houses. Sumo wrestlers, drive-bys and Mike
Tyson. Bite the ears off of Jesus, cop a plea. Talk
shows where we give vent to our grievance.
The face in the mirror turns its back. We
shatter into a lifetime of bad luck.
Yeah. “The truth,” Bennett says in “Drugs & Wars,” “claws at our backs like a woman in the throes of a climax” and then, “Historians dip their quills into blood” (“Flat-Line Reptilian Brains”).
You get the point, Bennett doesn’t wrap the ugly up in a bow.
Throughout the work he alludes to great writers, texts and individuals and each time the allusions jump from the page and grab you in the intellect, ask you to consider or re-consider the original thoughts. For example, “Every child is Moses in a basket made of reeds that we bulldoze to make room for urban sprawl.”
He ends a work entitled “Pax Americana” with:
Are we having fun yet? Good. Now raise that
flag and snap to. Mass graves full of children.
Tall buildings in rubble. Genocide with a smiley
face. You get the picture.
Myths to live by.
The hero’s journey.
It’s likely that Joseph Campbell did not have the above in mind when he told us to “follow your bliss.”
Two last thoughts, read the book for the rest:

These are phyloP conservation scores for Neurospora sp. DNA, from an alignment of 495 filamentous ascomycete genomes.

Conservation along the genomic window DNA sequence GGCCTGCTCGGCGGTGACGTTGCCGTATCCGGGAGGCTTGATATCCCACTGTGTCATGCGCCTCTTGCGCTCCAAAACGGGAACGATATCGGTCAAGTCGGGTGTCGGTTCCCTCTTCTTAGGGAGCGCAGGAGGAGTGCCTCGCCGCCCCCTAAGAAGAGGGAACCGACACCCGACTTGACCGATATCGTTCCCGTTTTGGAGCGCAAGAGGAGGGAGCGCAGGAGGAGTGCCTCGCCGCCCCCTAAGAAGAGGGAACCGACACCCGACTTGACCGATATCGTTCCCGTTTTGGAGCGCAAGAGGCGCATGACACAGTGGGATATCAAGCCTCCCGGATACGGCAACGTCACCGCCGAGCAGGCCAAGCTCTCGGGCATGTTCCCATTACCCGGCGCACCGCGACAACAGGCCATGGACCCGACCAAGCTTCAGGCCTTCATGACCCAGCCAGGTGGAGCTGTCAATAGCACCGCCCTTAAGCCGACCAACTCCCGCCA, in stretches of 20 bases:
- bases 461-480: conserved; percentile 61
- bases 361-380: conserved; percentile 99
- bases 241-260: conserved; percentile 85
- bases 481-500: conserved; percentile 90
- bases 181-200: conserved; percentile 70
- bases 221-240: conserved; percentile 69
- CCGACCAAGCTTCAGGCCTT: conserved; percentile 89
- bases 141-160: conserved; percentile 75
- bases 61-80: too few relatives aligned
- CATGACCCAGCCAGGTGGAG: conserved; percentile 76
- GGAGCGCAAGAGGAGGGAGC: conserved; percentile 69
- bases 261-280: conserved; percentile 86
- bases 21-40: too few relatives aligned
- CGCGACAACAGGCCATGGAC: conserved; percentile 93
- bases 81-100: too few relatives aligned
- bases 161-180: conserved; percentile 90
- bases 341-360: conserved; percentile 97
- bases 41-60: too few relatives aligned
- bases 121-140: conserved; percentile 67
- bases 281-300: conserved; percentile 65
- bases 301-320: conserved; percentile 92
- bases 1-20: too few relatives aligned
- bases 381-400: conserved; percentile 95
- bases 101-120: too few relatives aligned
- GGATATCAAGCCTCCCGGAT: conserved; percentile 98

On a 10:00 am Sunday morning, church bells ring
whole families out into their cars, and just
outside the atmosphere, a huge bat circles the
earth, casting a shadow that covers whole
continents. We call it stormy weather and
build solariums in the rain. Giant buildings
come crashing down. . .
And we do not wish to pay attention, grasp the dire situation for ourselves, then for the children:
Our town. Two kids sitting on a ledge, a boy
and a girl with white holes for eyes, untouched
by anything, kicking their feet in a world where
the clocks have stopped ticking, dreaming the
impossible dream, waiting for good things to
*****Rene Schwiesow is a poet/writer/reviewer/editor and co-host of the wildly popular South Shore venue, The Art of Words, in Plymouth, MA.
Wednesday, September 05, 2012
The Theory of Creation
605 E. 5th Avenue
Ellensburg, WA 98926
Review by Rene Schwiesow